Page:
2006 ALL SCR 240
SUPREME COURT OF INDIA
S.B. Sinha J.P.K. Balasubramanyan J.
Nautam Prakash DGSVC Vadtal & Ors. Vs. K.K. Thakkar & Ors.
Appeal (Civil) 2409 of 2006
2nd May 2006
Cases Cited :
Para 23: Delhi Cloth & General Mills Vs. Surnam Singh, AIR 1955 SC 950Para 24: Kiran Singh & Ors. Vs. Chaman Paswan & Ors, (1955) 1 SCR 117Para 25: Anant Prasad Lakshminiwas Ganeriwal Vs. State of Andhra Pradesh [AIR 1963 SC 852]Para 25: State of Bihar Vs. Charusila Dasi [AIR 1959 SC 1002]Para 26: Charity Commissioner, Bombay Vs. Administrator of the Shringeri Math and its properties [AIR 1969 SC 566]Para 27: Ramswarup Guru Chhote Balakdas Vs. Motiram Khandu Patil & Ors. [AIR 1968 SC 422]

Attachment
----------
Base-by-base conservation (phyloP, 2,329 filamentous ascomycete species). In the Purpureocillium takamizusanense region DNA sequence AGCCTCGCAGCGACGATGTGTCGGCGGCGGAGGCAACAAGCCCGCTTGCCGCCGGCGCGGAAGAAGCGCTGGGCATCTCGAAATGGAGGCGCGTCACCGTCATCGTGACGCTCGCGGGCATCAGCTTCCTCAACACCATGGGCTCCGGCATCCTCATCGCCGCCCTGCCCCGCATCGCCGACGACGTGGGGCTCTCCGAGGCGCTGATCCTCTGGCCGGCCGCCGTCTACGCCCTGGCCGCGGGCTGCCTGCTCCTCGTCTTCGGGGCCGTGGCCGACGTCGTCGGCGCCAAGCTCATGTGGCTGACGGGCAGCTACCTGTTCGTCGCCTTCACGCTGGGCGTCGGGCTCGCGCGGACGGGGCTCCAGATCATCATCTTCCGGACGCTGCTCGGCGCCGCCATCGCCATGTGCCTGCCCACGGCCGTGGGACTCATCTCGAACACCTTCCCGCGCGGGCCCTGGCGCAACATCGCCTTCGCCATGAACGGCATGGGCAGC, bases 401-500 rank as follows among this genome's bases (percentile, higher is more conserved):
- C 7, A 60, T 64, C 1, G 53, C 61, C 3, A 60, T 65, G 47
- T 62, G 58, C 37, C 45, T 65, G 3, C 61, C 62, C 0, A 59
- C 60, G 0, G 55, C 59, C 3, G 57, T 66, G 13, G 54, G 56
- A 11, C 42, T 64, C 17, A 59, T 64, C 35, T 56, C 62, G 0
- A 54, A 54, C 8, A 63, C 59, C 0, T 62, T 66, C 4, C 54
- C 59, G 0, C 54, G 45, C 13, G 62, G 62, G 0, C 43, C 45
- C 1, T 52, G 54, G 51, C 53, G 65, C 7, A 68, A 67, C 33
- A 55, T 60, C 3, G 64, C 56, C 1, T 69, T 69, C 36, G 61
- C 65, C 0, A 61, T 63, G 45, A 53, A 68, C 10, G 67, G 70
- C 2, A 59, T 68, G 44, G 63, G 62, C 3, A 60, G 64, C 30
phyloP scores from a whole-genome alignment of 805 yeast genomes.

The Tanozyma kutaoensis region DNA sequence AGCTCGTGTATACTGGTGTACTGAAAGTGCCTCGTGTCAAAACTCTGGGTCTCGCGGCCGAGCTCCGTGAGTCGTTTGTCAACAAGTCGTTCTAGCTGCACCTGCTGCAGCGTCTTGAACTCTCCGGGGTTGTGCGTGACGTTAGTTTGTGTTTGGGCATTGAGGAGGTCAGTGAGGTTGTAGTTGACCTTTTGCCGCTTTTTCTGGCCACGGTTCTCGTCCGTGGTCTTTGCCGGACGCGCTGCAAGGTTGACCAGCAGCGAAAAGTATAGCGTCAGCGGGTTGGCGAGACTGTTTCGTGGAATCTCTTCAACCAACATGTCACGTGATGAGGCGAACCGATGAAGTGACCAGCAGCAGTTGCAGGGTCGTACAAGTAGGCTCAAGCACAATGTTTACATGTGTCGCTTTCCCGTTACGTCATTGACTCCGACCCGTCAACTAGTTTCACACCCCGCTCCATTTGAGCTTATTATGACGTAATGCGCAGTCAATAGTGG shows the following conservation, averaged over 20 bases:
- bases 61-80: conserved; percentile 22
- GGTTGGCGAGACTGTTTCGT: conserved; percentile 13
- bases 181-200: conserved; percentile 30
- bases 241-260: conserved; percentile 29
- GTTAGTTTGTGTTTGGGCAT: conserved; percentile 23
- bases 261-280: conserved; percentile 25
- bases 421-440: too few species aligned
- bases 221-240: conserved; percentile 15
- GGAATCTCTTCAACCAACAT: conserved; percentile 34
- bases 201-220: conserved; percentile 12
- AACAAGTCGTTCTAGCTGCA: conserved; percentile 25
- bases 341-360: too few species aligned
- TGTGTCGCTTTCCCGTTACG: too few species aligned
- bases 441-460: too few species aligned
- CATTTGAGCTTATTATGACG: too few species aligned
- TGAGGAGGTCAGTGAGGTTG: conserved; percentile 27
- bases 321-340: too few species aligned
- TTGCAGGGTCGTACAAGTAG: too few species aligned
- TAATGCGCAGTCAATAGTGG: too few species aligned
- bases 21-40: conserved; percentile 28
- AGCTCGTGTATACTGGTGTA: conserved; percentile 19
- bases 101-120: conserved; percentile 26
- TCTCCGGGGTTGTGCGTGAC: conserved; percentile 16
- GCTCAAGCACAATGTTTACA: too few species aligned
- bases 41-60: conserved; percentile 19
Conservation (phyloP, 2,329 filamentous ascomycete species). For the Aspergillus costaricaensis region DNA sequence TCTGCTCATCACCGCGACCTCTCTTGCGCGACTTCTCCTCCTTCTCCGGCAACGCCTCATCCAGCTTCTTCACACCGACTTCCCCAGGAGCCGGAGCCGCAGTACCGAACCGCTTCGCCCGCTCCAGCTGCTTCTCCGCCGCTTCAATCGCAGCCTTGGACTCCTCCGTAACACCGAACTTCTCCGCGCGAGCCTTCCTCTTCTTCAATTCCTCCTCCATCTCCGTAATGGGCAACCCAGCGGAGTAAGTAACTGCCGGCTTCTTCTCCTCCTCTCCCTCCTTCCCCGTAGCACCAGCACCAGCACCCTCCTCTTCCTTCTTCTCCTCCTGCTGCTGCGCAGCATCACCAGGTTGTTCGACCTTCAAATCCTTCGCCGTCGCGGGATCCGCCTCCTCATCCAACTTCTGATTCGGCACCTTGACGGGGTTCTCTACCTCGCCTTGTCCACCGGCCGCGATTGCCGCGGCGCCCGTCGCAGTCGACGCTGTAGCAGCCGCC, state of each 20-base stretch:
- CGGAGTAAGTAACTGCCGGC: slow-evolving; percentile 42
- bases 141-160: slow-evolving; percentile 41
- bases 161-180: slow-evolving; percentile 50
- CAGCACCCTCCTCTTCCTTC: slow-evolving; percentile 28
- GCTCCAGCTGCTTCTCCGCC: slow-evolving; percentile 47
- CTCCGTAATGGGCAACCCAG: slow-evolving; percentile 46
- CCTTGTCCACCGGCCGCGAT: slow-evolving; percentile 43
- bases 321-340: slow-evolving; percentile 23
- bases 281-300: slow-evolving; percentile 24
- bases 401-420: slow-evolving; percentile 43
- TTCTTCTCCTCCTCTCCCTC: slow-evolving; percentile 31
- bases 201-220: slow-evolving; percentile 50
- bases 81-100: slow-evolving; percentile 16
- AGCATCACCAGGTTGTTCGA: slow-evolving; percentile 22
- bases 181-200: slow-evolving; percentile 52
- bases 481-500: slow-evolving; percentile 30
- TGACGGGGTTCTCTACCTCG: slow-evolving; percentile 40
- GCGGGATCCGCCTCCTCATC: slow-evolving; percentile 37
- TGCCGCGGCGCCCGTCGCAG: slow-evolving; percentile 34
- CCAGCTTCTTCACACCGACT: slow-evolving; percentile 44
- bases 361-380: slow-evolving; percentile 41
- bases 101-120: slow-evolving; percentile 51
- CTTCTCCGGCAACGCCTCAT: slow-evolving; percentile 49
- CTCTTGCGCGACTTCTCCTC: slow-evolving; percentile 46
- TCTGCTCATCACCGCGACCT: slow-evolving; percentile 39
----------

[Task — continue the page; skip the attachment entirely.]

S.B. SINHA, J.:- Leave granted.2. Jurisdiction of the Assistant Charity Commissioner of Bombay in relation to the administration of the Appellant-Trust is in question in this appeal which arises out of a judgment and order dated 25th September, 2002 passed by the High Court of Judicature of Bombay in Writ Petition No. 1519 of 2002.3. The appellant herein is a religious trust. A scheme for management of the temple of Swami Narain Vadtal and other temples subordinate to it, was framed by the High Court of Bombay in the year 1922. The said scheme contained provisions as to how accounts should be maintained. Clauses 26 to 29 thereof, which are relevant as under: "26. At each temple proper accounts of all receipts and expenditure shall be kept and for such purposes the following books of account shall be kept:- i) Cash Book (Rukad) ii) Auro (Monthly Rozmel) iii) Nondh (Daily Journal) iv) Ledger containing separate Khatas for each head of income and expenditure including all expenditure on account of Tyagis. The ledger kept at the Vadtal Temple shall also contain separate khatas of (a) Name Vero and Bhets; (b) The household expenditure on account of the Acharya; (c) Any expenditure incurred on account of the Acharya on official tours and other official occasions; and (d) What may be paid to the Acharya on account of the personal expenditure but not of such personal expenditure 27. \005\005\005\005. 28. At the close of each Samvat year a separate Financial Statement and Balance Sheet shall be drawn up in regard to each temple and in regard to the whole Institution. Copies of such Statements and Balance Sheets shall be furnished to each member of the Committee by the Kothari (Manager) before the first quarterly meeting of the following year and such Balance Sheets and Statements shall be checked and passed by the Committee at such Meeting. 29. In terms of Clause 29, all books of accounts and vouchers were to be opened to for inspection of each member of the Committee or all Satsangies appointed by the Committee."4. Upon coming into force of the Bombay Public Trust Act, 1950 (‘the Act’), the Trust was to be governed thereunder.5. An application for registration of the Trust was filed, pursuant whereto a certificate of registration in respect of the temple of Lakshmi Narayan Devasan and properties of the temples subordinate thereto was issued by the Assistant Charity Commissioner, Greater Bombay.6. The Parliament enacted The Bombay Reorganization Act, 1960 in terms whereof the State of Gujarat was carved out of the State of Bombay. In anticipation of such reorganization, the Legislature of the State of Bombay enacted the Bombay Statutory Corporations (Regional Act XXI of 1960). Section 3(1) hereof read as under:- "3(1) If it appears to the State Government expedient that any existing corporation which is operating and functioning immediately before the commencement of this Act, should be dissolved or that it should be reconstituted and reorganized so that there are established or functioning separate corporations for the Maharashtra and Gujarat regions, that Government may by order make provision for such dissolution or reconstitution and reorganization of such existing corporation."7. The said provision was intended to apply to the institution of Charity Commissioner.8. The State of Gujarat was formed with effect from 1st May, 1960. However, immediately prior thereto, an Order known as the Bombay Charity Commissioner (Regional Reorganisation) Order, 1960 was issued which came into force with effect from 28th April, 1960, the relevant provisions whereof are as under:- "The Bombay Charity Commissioner (Regional Reorganisation) Order, 1960: On the bifurcation of the former State of Bombay with effect from 1st May, 1960, the State of Gujarat and the State of Maharashtra, have their own Charity Organisations for public trusts within their respective States. In view of the bifurcation of the Bombay State, it was proposed to provide for the reorganization of such statutory corporate bodies into two intra-regional bodies before bifurcation of the State as also for distribution of their assets and liabilities etc., and allocation of their employees. By virtue of the Legal Department Order No. 12921/E, dated the 28th April, 1960, the Charity Commissioner, Bombay, a corporation sole, was reconstituted and reorganized so as to constitute a new corporation for Gujarat Region and to reconstitute the existing corporation to function for Maharashtra Region."9. Clauses 4 (b) & (c), 5 and 6 (a) & (b) read thus:- "4. Registration of public trusts where property or office is situate \026 In the case of a public trust duly registered under the Act before the appointed day, or deemed to be so registered, if, immediately before that day, - (a) \005\005\005\005\005\005\005. (b) the trust property is situated partly in the Maharashtra region and partly in the Gujarat region, then in respect of so much of the said property as is situate in the Maharashtra region or the Gujarat region, the trust shall, whether the office for the administration of the trust is or is not situate in that region, be deemed to be so registered in that day without further inquiry, charge or fee in the Maharashtra region or, as the case may be, the Gujarat region. (c) The trust property is situate in the Maharashtra region and the office for the administration of the trust is situate in the Gujarat region or vice versa, then the trust shall be deemed to be so registered on that day without further inquiry, charge or fee in each of the two regions." "5. Payment from Public Trusts Administration Fund of existing Corporation to new Corporation. \026 From the balance standing to the credit of the Public Trusts Administration Fund of the existing Corporation (including the investment made therefrom), immediately before the appointed day, and struck after taking into account all outstanding liabilities upto that date, there shall be paid to the new Corporation in respect of the Gujarat region an amount in the ration which the income from all sources including any sums specified in clauses (a) to (c) of sub-section (2) of Section 57 of the Act, court fees and miscellaneous receipts other than deposits received in respect of that region during the period between the establishment of the Public Trusts Administration Fund for the first time under the Act and the 30th November, 1959, bears to the total income from those sources credited to that fund during the said period from the Maharashtra as well as Gujarat regions." "6. Recovery of outstanding contributions and dues. \026 The right to recover contributions and other dues, payable before the appointed day in respect of any public trust but not recovered, shall belong- (a) Where the trust under paragraph 4 is deemed to be registered exclusively in the Maharashtra or the Gujarat region, to the Corporation having jurisdiction over that region. (b) Where the trust is deemed to be registered in both the regions, to the Corporation having jurisdiction over the region within which the Public Trusts Registration Office in which the trust was registered is, on that day, situate."10. In the year 1961, despite the 1960 Act and 1960 Order, presumably, in view of the fact that one of the temples was situate in the State of Maharashtra, the appellant herein filed an application for registration thereof to the Assistant Charity Commissioner, Bombay and the same was granted. The appellant indisputably also filed Statements of Accounts in respect of the said trust up to 1973 before the Maharashtra Charity Commissioner’s office. It is not in dispute that the office of the trust had been situate in the State of Gujarat. In the meanwhile, having regard to the fact that the office of the trust was situate in the State of Gujarat, an application was filed for modification of the said scheme in the City Civil Court at Ahmedabad. A contention raised in the suit that the Courts of Gujarat had no jurisdiction was negatived. Ultimately, the said scheme was modified by the Gujarat High Court by a judgment and Order dated 20th June, 1974, clause 30(c ) of the Scheme as mentioned is as under:- "30(c) The Board shall within nine months after the close of every financial year, prepare a balance sheet and the statement of income and expenditure for the said year and forward the same together with the Auditor’s report to every person whose name is entered in the Voters’ list and also to Acharya."11. According to the appellant, the Trust had been rendering its accounts to the Assistant Charity Commissioner in Gujarat at Nadiad and had also been filing other documents and changed reports from time to time therein. Respondent No. 1 herein claiming himself to be a member of the trust, filed an application before the Assistant Charity Commissioner of Greater Bombay purportedly under Section 41A and 41B of the Act praying, inter alia, for appointment of proper persons and trustees of the said trust.12. By an order dated 31.12.2001, the said application was allowed. The Assistant Charity Commissioner in the said order directed:- "1. The application No. 5924/2000 is partly allowed. 2. The opponents are hereby directed to submit the audited statement of Account from years 1973 to 2001 within fortnight. 3. The opponents are further directed to submit the change report of changes occurred from time to time in trustees, properties etc. U/s. of the B.P.T. Act, 1950 within fortnight. 4. The opponents are further directed to take the steps for amendment of the scheme framed by Hon’ble High Court of Bombay, in Civil Application No. 690/1937."13. A writ petition filed there-against by the appellant herein was dismissed by the Bombay High Court by reason of the judgment impugned herein opining that as the appellant never challenged the vires of the provisions of the Act or the 1960 Order and having itself filed an application for registration and furthermore having filed the statement of accounts before Assistant Charity Commissioner after 1973, they have disentitled themselves from contending that the provisions of the Act, 1960 or the Order, 1960 are unconstitutional. The appellants are thus before us.14. The short question which arises for consideration in this appeal is as to whether the Assistant Charity Commissioner, Greater Bombay had jurisdiction to interfere with the administration of the Appellant-trust. The trust was registered at Baroda in the State of Gujarat. Some proceedings in relation to the said trust were also initiated in the State of Gujarat. However, after the Reorganisation Act came into force, an application for registration of the property situate in Gujarat was filed. The audited statements of accounts admittedly were also filed till 1973.15. But as would appear from the discussion hereinafter, the same by itself would not be determinative of the jurisdictional question raised before us. The High Court had proceeded to dismiss the writ petition of the appellant herein only on the ground that the jurisdiction of the Assistant Charity Commissioner could not have been questioned by the appellant as the vires of 1960 Act or the 1960 Order had not been questioned by them. If by reason of the provisions of the said Act or the 1960 Order, the jurisdiction of the Assistant Charity Commissioner, Bombay was confined only to the properties situate within the State of Maharashtra, having regard to the doctrine of lex-sites, the said authority could not have assumed jurisdiction in respect of the entire trust. The Assistant Charity Commissioner, Bombay derived his jurisdiction from the provisions of the Bombay Public Trust Act. Upon reorganisation of the State, he had a limited jurisdiction to exercise. All the provisions of the said Act were indisputably also not applicable to both the State of Maharashtra and the State of Gujarat.16. The Assistant Charity Commissioner exercised his jurisdiction in terms of Section 41A and 41B of the Act.17. Section 41A of the Act reads thus:- "41A. Power of Commissioner to issue directions (for proper administration of the trust) \026 (1) Subject to the provisions of this Act, the Charity Commissioner may from time to time issue directions to any trustee of a public trust or any person connected therewith, to ensure that the trust is properly administered, and the income thereof is properly accounted for or duly appropriated and applied to the objects and for the purposes of the trust; and the Charity Commissioner may also give directions to the trustees or such person if he finds that any property of the trust is in danger of being wasted, damaged, alienated or wrongfully sold, removed or disposed of. (2) It shall be the duty of every trustee or of such person to comply with the directions issued under sub-section (1).18. Section 41B of the Act indisputably is not applicable in the State of Gujarat.19. The jurisdiction of the Assistant Commissioners of Greater Bombay and State of Gujarat is required to be determined primarily on a construction of Clauses 4(b) and 4(c) of the 1960 Order.20. Indisputably, the office for administration of the trust is situate in the State of Gujarat i.e. Gujarat region. Only some properties of the trust are situate in the Maharashtra region. Clause 4(c) creates a legal fiction in terms whereof the trust shall be deemed to be registered in Gujarat region whereafter no other or further inquiry is required to be conducted. The trust was already registered having its office at Baroda. The said registration, therefore, continued to have force.21. The trust has properties both in Maharashtra and Gujarat regions. In terms of clause 4(b) of the order, only so much of the property which was situate in the Maharashtra region would be deemed to be so registered in Bombay. The jurisdiction of the Assistant Charity Commissioner, Greater Bombay was, therefore, confined to only the property which was situate within the Maharashtra region.22. The High Court, therefore, in our opinion, committed a manifest error insofar as it proceeded to hold that the appellants in view of their conduct could not question the jurisdiction of the Assistant Charity Commissioner of Bombay.23. The contentions raised in this appeal should have been determined having regard to the doctrine of lex-situs. The law in this behalf, in view of the provisions of the Act and the Order, are clear and explicit. Whether in the area of International law or the domestic law, lex-situs has to be determined in the context of the proper law applicable therefor, be it in the realm of contract or otherwise. [See Delhi Cloth & General Mills v. Surnam Singh, AIR 1955 SC 950]24. The Legislature of a State while enacting a law is required to maintain the territorial nexus. Only in certain cases, extra-territoriality provided for in the Act is accepted. The field of legislation in respect of religious endowments and religious institutions is referable to Item 28 of List III of the Seventh Schedule of the Constitution. Ordinarily, therefore, the Legislation enacted by a State will be applicable only within the territorial limits thereof. There is a general presumption that the Legislature does not intend to exceed its jurisdiction. An Act relating to religious and charitable institutions would be presumed to be applicable only in respect of the properties or any part thereof situate in the State. The 1960 Act, however, makes the provisions explicit, clear and unambiguous. The property of the Trust situate within the Maharashtra region in terms of Clause 4(b) of the 1960 Order is to be deemed to be registered with the Charity Commissioner, Bombay. The said authority could thus have exercised its jurisdiction only in respect of that property. It had no jurisdiction in relation to the administration of the entire trust as the office of the trust is situate within the State of Gujarat. The Assistant Charity Commissioner, therefore, could not have issued any direction as prayed for in the application filed before it by the first respondent herein. A statutory authority, as is well known, must exercise its jurisdiction within the four corners of the statute. It cannot act beyond the same. Any order which is passed by an authority which lacked inherent jurisdiction would be ultra vires. [See Kiran Singh & Ors. v. Chaman Paswan & Ors, (1955) 1 SCR 117]25. In Anant Prasad Lakshminiwas Ganeriwal v. State of Andhra Pradesh [AIR 1963 SC 852], this Court relying on its earlier decision in State of Bihar v. Charusila Dasi [AIR 1959 SC 1002], opined: "\005This decision, in our opinion, makes it abundantly clear that where the trust is situate in a particular State, the law of that State will apply to the trust, even though any part of the trust property whether large or small, is situate outside the State where the trust is situate."26. In Charity Commissioner, Bombay v. Administrator of the Shringeri Math and its properties [AIR 1969 SC 566], this Court embarked on a discussion of the question as to how situs of the trust is required to be determined and opined: "It seems to us that in view of the above authorities, in order to determine the situs of the trust which consists of a math and a subordinate so called math or maths, it is the situs of the principal math which will determine the applicability of the Act. We need not here decide the position of an independent real math though connected with another math. The High Court has found in this case that in the Nasik math no religious instructions are imparted and no spiritual service is rendered to any body of disciples. Further, no member of the body is allowed to enter the place of worship without permission although worship is carried out by the pujaries according to vedic usage. In view of these findings, the Nasik math cannot be held to be a real math or temple within the definitions set out above. In our opinion, the High Court was right in holding that the Nasik math is not liable to be registered under the Act."27. Yet again, dealing with almost an identical question, this Court in Ramswarup Guru Chhote Balakdas v. Motiram Khandu Patil & Ors. [AIR 1968 SC 422] opined that two different authorities cannot exercise the right to supervise and control the management of the trust properties, holding:- "\005The curious result of such a construction would be that though the trust is situate and is administered at Burhanpur in Madhya Pradesh, the authorities under the Bombay Act can claim to control its management."28. It was categorically held: "\005The fact that a part of its property is situate in Maharashtra State though the trust is within Madhya Pradesh State, would not mean that the trust would be governed partly by the Madhya Pradesh Act and partly by the Bombay Act. Such a division of the trust and its administration is not contemplated by either of the two Acts. It is, therefore, clear that the present trust does not fall within the ambit of Section 28 and is not one of those trusts which can be deemed to be registered under the Bombay Act. That being so, it is obviously not a trust which fulfils the second condition of Section 88B of the Bombay Tenancy and Agricultural Lands Act and the appellant cannot be said to be entitled to the certificate under that Section."29. In the premises above-mentioned, the jurisdiction of the Charity Commissioner, Bombay must be held to be confined only to the management of the property situate within the State of Maharashtra and not in relation to the entire trust.30. The Charity Commissioner did not find that the allegations relating to mismanagement had any foundation. It has been clearly held that the said allegations are not proved. The Charity Commissioner also declined to pass an order in terms of Section 41A as regards the prayer for appointment of an administrator. The first respondent was only given liberty to file an appropriate application under the Act. In the event, such an application is filed, indisputably the same has to be determined on its own merit. We would, however, observe that any such application alleging to mismanagement of the trust, if filed, may be forwarded to the Assistant Charity Commissioner, Gujarat who shall deal with it. It is further made clear that the respondent would be at liberty to inspect the audited accounts in the office of the Assistant Charity Commissioner in terms of the scheme framed by the Gujarat High Court.31. In view of the aforementioned observations and directions, the impugned judgment cannot be sustained. The appeal is, therefore, allowed. In the facts and circumstances, the parties shall bear their own costs.